Short Bowel Syndrome in Infants

May 19, 2023
Janelle Thomas MSN, RN
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Whether related to a birth defect or surgery, short bowel syndrome in infants is a condition that can bring a range of questions on treatment and care for the parents and families affected. While short bowel syndrome can have significant challenges in meeting feeding and nutritional requirements, this condition is often manageable.

This helpful overview shares important information about short bowel syndrome, including the causes, symptoms, and treatments, to provide your child with the best care.

What is Short Bowel Syndrome?

Short bowel syndrome, or short gut, refers to any condition that causes the small intestine to be too short to absorb nutrients properly. Although it is called the small intestine, this part of the digestive system is actually very long. In an adult, the small intestine averages 22 feet.

The small intestine’s role is to slowly absorb nutrients, including fat, protein, sugar, and vitamins, along with water after food leaves the stomach and before it enters the large intestine. When the small intestine is too short, food passes through too quickly, and the body cannot adequately absorb these essential nutrients.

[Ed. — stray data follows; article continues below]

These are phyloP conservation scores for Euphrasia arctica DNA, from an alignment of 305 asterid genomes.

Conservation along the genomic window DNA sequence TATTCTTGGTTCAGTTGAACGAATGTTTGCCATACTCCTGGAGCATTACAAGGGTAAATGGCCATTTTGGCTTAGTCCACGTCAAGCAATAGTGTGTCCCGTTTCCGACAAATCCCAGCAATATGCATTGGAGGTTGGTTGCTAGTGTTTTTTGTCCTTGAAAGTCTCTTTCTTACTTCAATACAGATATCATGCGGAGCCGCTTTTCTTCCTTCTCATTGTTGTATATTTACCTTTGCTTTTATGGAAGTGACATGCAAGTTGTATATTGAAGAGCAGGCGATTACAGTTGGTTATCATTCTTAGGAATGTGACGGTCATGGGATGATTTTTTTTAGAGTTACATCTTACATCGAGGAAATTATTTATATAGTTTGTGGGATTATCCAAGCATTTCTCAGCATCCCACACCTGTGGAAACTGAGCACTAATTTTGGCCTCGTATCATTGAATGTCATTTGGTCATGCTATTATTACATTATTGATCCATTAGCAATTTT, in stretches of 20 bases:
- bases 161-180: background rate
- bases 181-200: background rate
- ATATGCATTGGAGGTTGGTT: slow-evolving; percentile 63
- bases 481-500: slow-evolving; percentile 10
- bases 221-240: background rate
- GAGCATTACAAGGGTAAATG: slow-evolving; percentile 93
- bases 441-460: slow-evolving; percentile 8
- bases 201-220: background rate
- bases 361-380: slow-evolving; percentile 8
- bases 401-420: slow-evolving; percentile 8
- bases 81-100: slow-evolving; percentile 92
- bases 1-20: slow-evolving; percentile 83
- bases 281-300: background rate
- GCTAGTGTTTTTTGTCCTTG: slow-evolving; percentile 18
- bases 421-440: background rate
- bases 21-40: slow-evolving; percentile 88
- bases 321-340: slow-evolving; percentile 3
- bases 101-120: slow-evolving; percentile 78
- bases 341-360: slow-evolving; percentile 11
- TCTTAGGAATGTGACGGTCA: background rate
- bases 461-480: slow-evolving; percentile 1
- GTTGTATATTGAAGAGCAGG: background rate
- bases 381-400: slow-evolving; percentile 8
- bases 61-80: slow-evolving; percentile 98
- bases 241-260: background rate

How Short Bowel Syndrome Affects the Body

Short bowel syndrome can have a negative effect on the body, causing digestive problems, dehydration, and nutritional deficits. This can cause malnutrition, electrolyte imbalances, weight loss, and developmental issues.

Causes of Short Bowel Syndrome

Short bowel syndrome is usually related to one of two primary causes:

  • Part of the small intestine has been removed from surgery: Conditions such as Crohn’s disease, cancer, injuries, and arterial blood clots can damage the small intestine and require surgery to remove. Despite the necessity of the surgery, the resulting shorter small intestine can lead to shortened bowel syndrome.
  • Birth defectsBabies are born with a shorter than normal small intestine or a condition that damages it, such as Hirschsprung’s Disease, intestinal atresia, or intestinal malrotation.

When short bowel syndrome is present in infants, it can be due to a birth defect or because of an emergency that develops in the hospital.

Short Bowel Syndrome Symptoms

The most common symptoms and signs of short bowel syndrome to watch for include:

  • Dehydration
  • Diarrhea and loose stools
  • Stool with a greasy and bad-smelling composition
  • Weight loss, or inability to gain weight in infants
  • Malnourishment despite feeding
  • Fatigue

Short Bowel Syndrome Complications

When left untreated, complications of short bowel syndrome can include organ failure, including kidney failure due to electrolyte imbalance, failure to thrive, and developmental problems. Short bowel syndrome in infants can be life-threatening in the most severe cases.

How Do Doctors Diagnose Short Bowel Syndrome?

If symptoms of short bowel syndrome are present, a physician can take the following steps to confirm the condition:

  • Discussion of specific symptoms and activity level